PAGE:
When Ashley Newman woke up on May 5, 2016, she went about her day like any other. She had a work meeting, went to a doctor’s appointment, and took a bridesmaid’s dress in for alterations—all in the midst of the hustle and bustle of New York City.
Newman, who has been a dancer her entire life, was rehearsing for a show for The Chase Brock Experience later that night, a dance company she had been with for years. The 32-year-old had spent the last few years teaching, and was excited for the chance to perform again. “I was totally fine, I was dancing, I was feeling good,” she recalls.
And then, everything gets a bit fuzzy. Once the rehearsal was over, Newman and her fellow dancers viewed a few versions of the routine on her laptop. The last thing she remembers is stowing it away in her bag—right before she went into sudden cardiac arrest, a condition in which your heart’s electrical system goes haywire and the heart abruptly stops beating.
While she doesn’t remember it herself, Newman was suddenly leaning against the wall, dropping to the floor. The eight dancers in the room with her—one a former student, some who had been at her wedding—noticed her slipping. Terrified when they realized she wasn’t breathing properly or responding, they called 911. She started turning blue and her pulse faded. In that moment, they knew they had to do CPR immediately.
They weren’t trained in CPR, but the dispatcher talked them through it, telling them to push down hard and fast, counting the chest compressions aloud as they tried to save their friend. Minutes later, emergency services arrived. Newman was shocked once with a defibrillator, and her pulse came back.
“They were terrified, but they listened to directions, and they kept doing what they were supposed to do, which is why I’m here,” she says.
Newman wouldn’t piece these moments together until the next day, where she finally woke up in a hospital room with a breathing tube down her throat. Coming out of the fog, she opened her eyes and saw some of the dancers, her husband, his parents, and her mother, who lives in Florida, standing there with a suitcase. That’s when she realized something terrible had happened to her.
CPR played a critical role
If Newman’s friends had not administered CPR, her outlook would have been grim. Only 46 percent of cardiac arrest victims get the help they need before EMS arrives, and 92 percent will die before making it the hospital.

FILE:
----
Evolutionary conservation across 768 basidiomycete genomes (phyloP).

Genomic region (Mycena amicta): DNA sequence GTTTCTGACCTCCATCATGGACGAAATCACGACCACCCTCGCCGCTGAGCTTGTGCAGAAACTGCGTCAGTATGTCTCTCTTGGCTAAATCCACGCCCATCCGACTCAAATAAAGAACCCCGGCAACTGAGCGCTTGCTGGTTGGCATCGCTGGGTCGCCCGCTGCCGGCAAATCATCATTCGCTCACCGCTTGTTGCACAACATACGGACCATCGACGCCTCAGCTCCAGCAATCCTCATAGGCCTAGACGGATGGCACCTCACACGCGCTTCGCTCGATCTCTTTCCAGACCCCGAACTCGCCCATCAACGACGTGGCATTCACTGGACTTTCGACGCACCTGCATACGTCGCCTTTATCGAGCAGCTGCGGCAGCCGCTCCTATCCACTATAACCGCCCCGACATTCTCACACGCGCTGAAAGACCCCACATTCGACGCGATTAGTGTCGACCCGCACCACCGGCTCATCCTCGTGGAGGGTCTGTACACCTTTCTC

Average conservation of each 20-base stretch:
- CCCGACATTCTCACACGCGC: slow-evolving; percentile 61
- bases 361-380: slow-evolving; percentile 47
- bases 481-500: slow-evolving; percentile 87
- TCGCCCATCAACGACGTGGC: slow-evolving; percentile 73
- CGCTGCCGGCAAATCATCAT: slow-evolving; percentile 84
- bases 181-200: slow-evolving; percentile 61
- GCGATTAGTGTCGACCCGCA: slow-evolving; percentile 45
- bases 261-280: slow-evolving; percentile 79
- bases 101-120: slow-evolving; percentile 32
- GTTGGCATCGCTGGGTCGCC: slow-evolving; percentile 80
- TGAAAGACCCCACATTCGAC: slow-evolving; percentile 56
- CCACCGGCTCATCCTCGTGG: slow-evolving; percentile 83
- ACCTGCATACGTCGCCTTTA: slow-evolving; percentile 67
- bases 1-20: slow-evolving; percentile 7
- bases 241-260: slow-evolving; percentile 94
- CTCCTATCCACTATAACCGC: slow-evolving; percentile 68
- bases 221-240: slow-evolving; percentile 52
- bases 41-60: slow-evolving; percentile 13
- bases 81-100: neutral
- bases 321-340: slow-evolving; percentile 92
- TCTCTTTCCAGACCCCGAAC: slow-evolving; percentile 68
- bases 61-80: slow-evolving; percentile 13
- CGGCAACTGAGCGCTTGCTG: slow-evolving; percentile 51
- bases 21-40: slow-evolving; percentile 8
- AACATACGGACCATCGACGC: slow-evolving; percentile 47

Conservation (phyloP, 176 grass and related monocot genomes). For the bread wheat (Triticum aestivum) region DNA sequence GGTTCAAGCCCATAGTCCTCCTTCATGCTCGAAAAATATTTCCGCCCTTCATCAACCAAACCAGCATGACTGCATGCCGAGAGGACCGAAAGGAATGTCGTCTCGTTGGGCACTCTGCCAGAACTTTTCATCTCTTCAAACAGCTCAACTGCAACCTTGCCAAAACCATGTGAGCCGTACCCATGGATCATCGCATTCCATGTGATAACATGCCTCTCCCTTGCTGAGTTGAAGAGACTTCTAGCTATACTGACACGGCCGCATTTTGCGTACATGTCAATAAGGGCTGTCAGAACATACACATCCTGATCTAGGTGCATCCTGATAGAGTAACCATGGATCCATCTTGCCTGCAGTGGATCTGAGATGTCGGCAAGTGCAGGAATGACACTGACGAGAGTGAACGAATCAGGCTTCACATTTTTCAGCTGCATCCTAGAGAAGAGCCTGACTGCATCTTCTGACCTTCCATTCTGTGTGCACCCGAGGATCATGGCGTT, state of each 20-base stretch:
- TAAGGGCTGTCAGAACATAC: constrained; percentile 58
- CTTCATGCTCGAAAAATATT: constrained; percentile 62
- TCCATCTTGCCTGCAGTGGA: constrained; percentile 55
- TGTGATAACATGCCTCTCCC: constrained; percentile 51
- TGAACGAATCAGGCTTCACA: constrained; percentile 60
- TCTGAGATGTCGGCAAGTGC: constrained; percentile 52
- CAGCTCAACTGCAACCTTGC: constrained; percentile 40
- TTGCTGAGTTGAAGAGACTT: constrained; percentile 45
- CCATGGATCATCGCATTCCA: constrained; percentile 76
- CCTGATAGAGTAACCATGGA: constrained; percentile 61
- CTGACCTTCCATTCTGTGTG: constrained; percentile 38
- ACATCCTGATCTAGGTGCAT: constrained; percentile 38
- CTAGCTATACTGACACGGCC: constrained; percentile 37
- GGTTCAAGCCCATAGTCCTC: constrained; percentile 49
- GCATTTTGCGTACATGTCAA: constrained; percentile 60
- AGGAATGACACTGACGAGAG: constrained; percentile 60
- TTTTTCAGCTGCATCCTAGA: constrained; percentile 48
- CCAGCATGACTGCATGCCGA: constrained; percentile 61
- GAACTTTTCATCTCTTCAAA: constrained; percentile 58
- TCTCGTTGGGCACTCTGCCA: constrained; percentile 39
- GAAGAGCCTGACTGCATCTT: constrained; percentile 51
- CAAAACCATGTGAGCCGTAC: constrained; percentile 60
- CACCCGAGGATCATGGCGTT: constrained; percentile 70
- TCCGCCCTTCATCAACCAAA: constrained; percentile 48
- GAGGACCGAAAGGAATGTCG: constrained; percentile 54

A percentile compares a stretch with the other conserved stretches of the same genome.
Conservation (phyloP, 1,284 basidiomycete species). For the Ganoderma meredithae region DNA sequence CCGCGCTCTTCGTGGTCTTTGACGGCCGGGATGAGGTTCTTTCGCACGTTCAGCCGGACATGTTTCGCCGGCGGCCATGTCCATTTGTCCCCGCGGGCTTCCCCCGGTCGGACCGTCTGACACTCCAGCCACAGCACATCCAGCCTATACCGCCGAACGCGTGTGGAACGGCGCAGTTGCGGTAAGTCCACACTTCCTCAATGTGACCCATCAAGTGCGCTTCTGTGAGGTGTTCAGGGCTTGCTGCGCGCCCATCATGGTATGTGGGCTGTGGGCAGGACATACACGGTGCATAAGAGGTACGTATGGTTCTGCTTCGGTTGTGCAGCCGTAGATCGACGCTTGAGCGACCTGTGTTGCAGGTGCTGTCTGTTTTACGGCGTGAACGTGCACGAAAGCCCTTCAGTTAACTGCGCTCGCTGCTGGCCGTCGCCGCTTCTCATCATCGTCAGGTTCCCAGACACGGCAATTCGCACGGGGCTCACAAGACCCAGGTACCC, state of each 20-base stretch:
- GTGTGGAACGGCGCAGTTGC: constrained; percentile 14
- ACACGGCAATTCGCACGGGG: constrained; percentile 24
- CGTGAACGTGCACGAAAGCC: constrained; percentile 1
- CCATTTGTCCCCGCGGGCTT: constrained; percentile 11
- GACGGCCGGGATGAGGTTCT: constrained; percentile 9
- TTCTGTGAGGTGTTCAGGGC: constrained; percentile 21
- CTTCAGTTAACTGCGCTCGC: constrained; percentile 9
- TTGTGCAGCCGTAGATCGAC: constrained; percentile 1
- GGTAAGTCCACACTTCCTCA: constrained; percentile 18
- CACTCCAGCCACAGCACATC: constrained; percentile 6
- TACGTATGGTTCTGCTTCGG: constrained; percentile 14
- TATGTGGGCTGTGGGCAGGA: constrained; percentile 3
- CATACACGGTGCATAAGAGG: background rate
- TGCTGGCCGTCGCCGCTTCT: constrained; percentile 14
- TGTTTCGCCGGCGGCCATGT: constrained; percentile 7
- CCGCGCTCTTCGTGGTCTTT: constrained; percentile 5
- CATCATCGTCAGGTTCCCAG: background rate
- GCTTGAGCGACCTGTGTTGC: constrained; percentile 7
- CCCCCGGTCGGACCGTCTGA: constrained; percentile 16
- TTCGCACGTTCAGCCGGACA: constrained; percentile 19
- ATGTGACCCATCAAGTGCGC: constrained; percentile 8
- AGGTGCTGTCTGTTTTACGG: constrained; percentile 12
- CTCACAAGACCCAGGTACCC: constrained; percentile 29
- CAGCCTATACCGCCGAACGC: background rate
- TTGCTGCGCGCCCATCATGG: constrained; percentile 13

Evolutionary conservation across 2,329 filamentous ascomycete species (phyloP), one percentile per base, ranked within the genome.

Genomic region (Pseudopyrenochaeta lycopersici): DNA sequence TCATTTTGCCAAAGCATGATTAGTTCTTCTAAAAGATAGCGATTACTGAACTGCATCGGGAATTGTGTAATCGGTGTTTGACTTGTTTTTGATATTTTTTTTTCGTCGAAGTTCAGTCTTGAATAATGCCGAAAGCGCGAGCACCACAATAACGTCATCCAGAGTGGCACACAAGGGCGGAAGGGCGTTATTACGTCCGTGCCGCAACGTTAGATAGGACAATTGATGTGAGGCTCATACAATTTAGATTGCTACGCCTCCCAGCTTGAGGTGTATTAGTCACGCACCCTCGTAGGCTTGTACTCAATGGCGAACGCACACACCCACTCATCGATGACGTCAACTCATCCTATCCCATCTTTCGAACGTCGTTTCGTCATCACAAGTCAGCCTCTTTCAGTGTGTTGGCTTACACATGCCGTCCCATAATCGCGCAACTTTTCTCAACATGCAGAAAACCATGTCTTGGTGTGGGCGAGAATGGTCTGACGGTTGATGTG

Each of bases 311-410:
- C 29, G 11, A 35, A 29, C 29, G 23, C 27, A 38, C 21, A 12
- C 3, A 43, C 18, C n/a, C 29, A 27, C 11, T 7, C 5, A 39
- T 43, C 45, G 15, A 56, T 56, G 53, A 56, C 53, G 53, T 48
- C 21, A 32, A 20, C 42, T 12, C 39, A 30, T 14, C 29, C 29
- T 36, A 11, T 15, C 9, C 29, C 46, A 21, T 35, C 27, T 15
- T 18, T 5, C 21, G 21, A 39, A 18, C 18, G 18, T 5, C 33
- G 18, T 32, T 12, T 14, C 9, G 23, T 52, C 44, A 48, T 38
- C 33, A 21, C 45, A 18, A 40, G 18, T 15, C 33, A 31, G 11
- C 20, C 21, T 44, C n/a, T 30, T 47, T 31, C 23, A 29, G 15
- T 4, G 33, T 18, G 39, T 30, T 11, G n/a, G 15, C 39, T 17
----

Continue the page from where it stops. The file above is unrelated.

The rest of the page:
Learning CPR is easier than you’d guess. Experts no longer recommend mouth-to-mouth, and instead adhere to this three-step process:
Life after cardiac arrest
To this day, Newman’s doctors aren’t entirely sure why her heart malfunctioned. “Because I was not wearing a heart monitor at the time of the sudden cardiac arrest, no one can ever know exactly why this happened or what triggered it,” says Newman. She was, however, diagnosed with catecholaminergic polymorphic ventricular tachycardia (CPVT), meaning her heart rate increases or becomes irregular in response to exercise.
“I can’t feel it, and after rehearsal on May 5th I also didn’t feel my heart rate increasing abnormally more than it would any of the other thousands of times I have danced,” she explains. This was bizarre, because her entire career was marked by countless grueling rehearsals, classes, and shows.
A majority of people who do experience cardiac arrest do not survive before making it to the hospital. Of those who do, many suffer from brain damage, trouble walking, and other serious complications.
Newman has made a remarkable recovery, though. While she did have a permanent defibrillator installed below her left arm, a device that was sewn into her muscle to track her heart rate, Newman has dealt with hardly any health issues following her incident. That’s why she still has a hard time believing it even happened. She was only in her early 30s at the time and never felt any symptoms.
“For me to have no warning signs—that’s something I struggle with,” she explains. “How did I not know? How did I not feel it?”
“After all of this, I honor my body in a different way than I did before.”
The worst part? She wasn’t sure if she would ever dance again. But only a year after her cardiac arrest, Newman hit the stage. The Chase Brock Experience was celebrating its tenth year, so naturally, they put on a big show. Slightly nervous at first, she danced her way through 12 performances—right alongside the people that saved her life. Even a couple of her EMS first responders showed up in the audience to support her.
“Getting to perform in that show, I had so much fun,” she says, getting slightly emotional. “I really tried to live in the moment. Dancing, and being able to move my body in space, in a way that feels good to me, I don’t take that for granted anymore. I feel like I was more present and having the best time—more than any other time I danced. I think this whole experience gave me that gift, in a way.”
While she feels like relatively the same person, Newman’s outlook on life has understandably shifted. “Especially when I think about how rare it is to survive something like this, I definitely pause in my day,” she says.
And even though she had no warning signs prior to her cardiac arrest, she believes staying in tune with her system through exercises like yoga is now more important than ever.
“After all of this, I honor my body in a different way than I did before. As a dancer, I always did—but I also kind of abused it,” says Newman. “Dancers use their bodies, we push ourselves really hard and I think there’s a new lesson for me in really paying attention to what I’m feeling and noticing—and if something’s not quite right, to really note it.”
From: Prevention US
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